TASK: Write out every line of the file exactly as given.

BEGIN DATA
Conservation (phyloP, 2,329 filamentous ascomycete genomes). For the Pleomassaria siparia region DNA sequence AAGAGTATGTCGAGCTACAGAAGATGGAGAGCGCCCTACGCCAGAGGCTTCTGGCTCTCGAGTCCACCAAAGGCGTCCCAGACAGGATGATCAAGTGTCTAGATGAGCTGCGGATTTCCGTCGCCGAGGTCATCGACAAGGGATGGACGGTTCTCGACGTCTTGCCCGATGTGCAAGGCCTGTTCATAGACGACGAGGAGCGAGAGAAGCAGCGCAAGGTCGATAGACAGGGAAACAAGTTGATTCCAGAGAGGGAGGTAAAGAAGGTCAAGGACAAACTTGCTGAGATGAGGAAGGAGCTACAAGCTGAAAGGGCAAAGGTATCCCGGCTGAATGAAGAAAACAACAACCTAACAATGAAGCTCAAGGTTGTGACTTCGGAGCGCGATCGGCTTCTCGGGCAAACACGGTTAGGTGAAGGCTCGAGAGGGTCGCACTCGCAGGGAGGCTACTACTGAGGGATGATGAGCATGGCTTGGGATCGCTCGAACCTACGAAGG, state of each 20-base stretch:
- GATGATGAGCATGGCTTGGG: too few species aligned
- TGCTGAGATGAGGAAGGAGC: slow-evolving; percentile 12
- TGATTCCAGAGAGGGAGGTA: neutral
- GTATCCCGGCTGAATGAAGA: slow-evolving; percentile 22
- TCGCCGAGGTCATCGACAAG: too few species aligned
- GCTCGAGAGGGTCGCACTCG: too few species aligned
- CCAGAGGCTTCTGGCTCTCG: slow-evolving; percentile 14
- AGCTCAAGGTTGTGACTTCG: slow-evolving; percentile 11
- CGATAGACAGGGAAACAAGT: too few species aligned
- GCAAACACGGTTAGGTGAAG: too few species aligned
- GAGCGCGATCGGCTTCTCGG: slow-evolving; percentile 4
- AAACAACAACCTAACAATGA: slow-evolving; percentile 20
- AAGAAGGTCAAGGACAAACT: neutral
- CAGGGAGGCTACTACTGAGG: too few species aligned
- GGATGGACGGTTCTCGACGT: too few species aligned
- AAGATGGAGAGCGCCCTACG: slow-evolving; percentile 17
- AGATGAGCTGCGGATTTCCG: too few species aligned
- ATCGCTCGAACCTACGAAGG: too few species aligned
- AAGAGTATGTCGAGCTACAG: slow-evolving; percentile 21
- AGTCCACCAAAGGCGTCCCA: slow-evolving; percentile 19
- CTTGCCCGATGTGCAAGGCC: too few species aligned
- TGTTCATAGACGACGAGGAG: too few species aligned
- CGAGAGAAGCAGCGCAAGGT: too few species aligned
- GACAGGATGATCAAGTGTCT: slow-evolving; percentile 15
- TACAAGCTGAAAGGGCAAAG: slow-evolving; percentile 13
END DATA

Conservation (phyloP, 2,329 filamentous ascomycete genomes). For the Pleomassaria siparia region DNA sequence AAGAGTATGTCGAGCTACAGAAGATGGAGAGCGCCCTACGCCAGAGGCTTCTGGCTCTCGAGTCCACCAAAGGCGTCCCAGACAGGATGATCAAGTGTCTAGATGAGCTGCGGATTTCCGTCGCCGAGGTCATCGACAAGGGATGGACGGTTCTCGACGTCTTGCCCGATGTGCAAGGCCTGTTCATAGACGACGAGGAGCGAGAGAAGCAGCGCAAGGTCGATAGACAGGGAAACAAGTTGATTCCAGAGAGGGAGGTAAAGAAGGTCAAGGACAAACTTGCTGAGATGAGGAAGGAGCTACAAGCTGAAAGGGCAAAGGTATCCCGGCTGAATGAAGAAAACAACAACCTAACAATGAAGCTCAAGGTTGTGACTTCGGAGCGCGATCGGCTTCTCGGGCAAACACGGTTAGGTGAAGGCTCGAGAGGGTCGCACTCGCAGGGAGGCTACTACTGAGGGATGATGAGCATGGCTTGGGATCGCTCGAACCTACGAAGG, state of each 20-base stretch:
- GATGATGAGCATGGCTTGGG: too few species aligned
- TGCTGAGATGAGGAAGGAGC: slow-evolving; percentile 12
- TGATTCCAGAGAGGGAGGTA: neutral
- GTATCCCGGCTGAATGAAGA: slow-evolving; percentile 22
- TCGCCGAGGTCATCGACAAG: too few species aligned
- GCTCGAGAGGGTCGCACTCG: too few species aligned
- CCAGAGGCTTCTGGCTCTCG: slow-evolving; percentile 14
- AGCTCAAGGTTGTGACTTCG: slow-evolving; percentile 11
- CGATAGACAGGGAAACAAGT: too few species aligned
- GCAAACACGGTTAGGTGAAG: too few species aligned
- GAGCGCGATCGGCTTCTCGG: slow-evolving; percentile 4
- AAACAACAACCTAACAATGA: slow-evolving; percentile 20
- AAGAAGGTCAAGGACAAACT: neutral
- CAGGGAGGCTACTACTGAGG: too few species aligned
- GGATGGACGGTTCTCGACGT: too few species aligned
- AAGATGGAGAGCGCCCTACG: slow-evolving; percentile 17
- AGATGAGCTGCGGATTTCCG: too few species aligned
- ATCGCTCGAACCTACGAAGG: too few species aligned
- AAGAGTATGTCGAGCTACAG: slow-evolving; percentile 21
- AGTCCACCAAAGGCGTCCCA: slow-evolving; percentile 19
- CTTGCCCGATGTGCAAGGCC: too few species aligned
- TGTTCATAGACGACGAGGAG: too few species aligned
- CGAGAGAAGCAGCGCAAGGT: too few species aligned
- GACAGGATGATCAAGTGTCT: slow-evolving; percentile 15
- TACAAGCTGAAAGGGCAAAG: slow-evolving; percentile 13